Your Information or Theirs?

The concept of allowing a company you purchase from to share your information with other companies has become very commonplace in our modern society.  Information like your name, email address, phone number(s), and even physical or mailing address are common pieces of information that will get shared by companies and you usually agree to it without even knowing you’re doing it.  Buried within most “Terms of Service” agreements will be some sort of clause that allows the company to share your data with other vendors or even to sell your data for their own profit.

What most of us do not realize is that the definition of that information is evolving almost as fast as technology.  The most recent and surprising example of this type of data sharing comes from the company iRobot, the makers of the popular Roomba vacuum.  According to an article by Hacker News, Roombas being manufactured since 2015 not only vacuum but also map your entire house as they do.  iRobot is apparently planning on selling and/or sharing this data with third-parties.

iRobot CEO Colin Angle stated, “there’s an entire ecosystem of things and services that the smart home can deliver once you have a rich map of the home that the user has allowed to be shared.”

Angle also mentioned that he is planning to push the company toward a broader vision of the smart home, and in the near future iRobot could sell your floor data with the business like Apple, Amazon, Microsoft, and Google.  He does add the caveat that it wouldn’t be without the user’s consent.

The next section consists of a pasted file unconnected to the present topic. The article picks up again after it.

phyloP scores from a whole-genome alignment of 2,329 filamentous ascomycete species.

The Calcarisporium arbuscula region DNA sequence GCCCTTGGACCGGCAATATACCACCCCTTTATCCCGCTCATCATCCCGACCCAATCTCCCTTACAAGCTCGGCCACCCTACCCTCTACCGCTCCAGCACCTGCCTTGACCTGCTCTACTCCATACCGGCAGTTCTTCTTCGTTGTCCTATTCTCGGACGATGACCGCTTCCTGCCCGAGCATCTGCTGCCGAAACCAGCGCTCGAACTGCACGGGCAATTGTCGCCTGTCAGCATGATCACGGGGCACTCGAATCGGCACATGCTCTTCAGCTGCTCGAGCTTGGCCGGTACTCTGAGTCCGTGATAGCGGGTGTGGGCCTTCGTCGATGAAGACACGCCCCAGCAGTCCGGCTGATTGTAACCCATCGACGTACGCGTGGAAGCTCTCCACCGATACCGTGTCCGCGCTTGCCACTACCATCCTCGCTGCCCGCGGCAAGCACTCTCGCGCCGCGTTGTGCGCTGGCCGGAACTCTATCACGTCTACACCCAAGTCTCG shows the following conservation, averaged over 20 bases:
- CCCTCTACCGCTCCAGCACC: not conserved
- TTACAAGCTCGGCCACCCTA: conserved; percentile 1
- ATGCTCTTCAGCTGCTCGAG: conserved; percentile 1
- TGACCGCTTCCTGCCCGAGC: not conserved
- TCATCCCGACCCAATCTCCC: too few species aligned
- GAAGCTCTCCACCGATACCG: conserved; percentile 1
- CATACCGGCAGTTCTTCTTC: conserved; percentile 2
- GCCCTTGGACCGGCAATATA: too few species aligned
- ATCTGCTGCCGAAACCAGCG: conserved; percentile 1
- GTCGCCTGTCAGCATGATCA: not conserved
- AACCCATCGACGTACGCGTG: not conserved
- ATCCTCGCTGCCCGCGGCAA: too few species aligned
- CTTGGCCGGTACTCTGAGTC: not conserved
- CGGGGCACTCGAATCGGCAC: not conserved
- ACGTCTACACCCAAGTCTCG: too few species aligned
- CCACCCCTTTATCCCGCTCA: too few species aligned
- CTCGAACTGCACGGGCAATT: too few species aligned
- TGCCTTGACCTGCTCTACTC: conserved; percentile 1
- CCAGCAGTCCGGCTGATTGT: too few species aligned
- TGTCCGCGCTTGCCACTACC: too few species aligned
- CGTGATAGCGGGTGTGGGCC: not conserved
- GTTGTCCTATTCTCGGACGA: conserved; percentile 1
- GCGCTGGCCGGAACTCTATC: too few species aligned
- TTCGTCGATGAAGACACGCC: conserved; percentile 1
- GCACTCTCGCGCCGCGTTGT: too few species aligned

While I see the vision of the company and the positive aspects of sharing the data between devices inside a single home or building, the idea of data that specific about my life and my home simply scares me.  I have to ask myself, as should these companies, where do we stop or how much is too much?  I also worry about whether or not they will actually inform or request separate permission from their customers before they do this or if they just rely on their existing Terms of Service agreement.

Another, larger question on my mind deals with where will it go from here.  What new types of information will start to be gathered and sold by all of these new Internet of Things (IoT) devices we keep adding to our lives.  At what point is our privacy just not going to matter anymore? Honestly, it’s not technology or progress that is to blame, but rather the lack of forethought and the lack of care about people that I feel causes these issues.

My advice, as usual, is pay attention and be careful.  Be as aware as you can of the technology you use and the companies that make it.  Protect your data and your privacy at all costs.  If you have any doubts or questions, you can always contact us here at Cyber Watchtower and we will be glad to help in any way we can.

Austin Bynum
Chief Watchman
Cyber Watchtower

Austin Bynum has spent the last 18 years working in IT and network security.  His passion is to ensure everyone stays safe online and digitally.  His belief is that everyone has the right to be safe online without having to be their own expert.

Passwords vs Biometrics?

Most people are of the opinion that the use of biometrics will soon take over the use of passwords as we progress technologically as a society.  For those who don’t know what I’m talking about, biometrics are some sort of unique identifier belonging to you that exist somewhere on your body e.g. A fingerprint.

If you use fingerprint identification on anything, then you know how much simpler it can make your life when accessing your information. Most of the modern smartphones and even many laptops have this capability now.  It is hard to argue that the use of biometrics is typically faster and simpler overall for the user.

A recent incident has brought some pretty large attention to the issue of biometrics.  Self-service food kiosk vendor, Avanti, has been a victim of a malware attack that, according to them, has most likely compromised customer biometric data as well as their first name, last name, credit card number, and expiration date.  This attack is also one of the largest, successful Internet of Things (IoT) attacks and according to some reports, up to 1.6 million people could be impacted.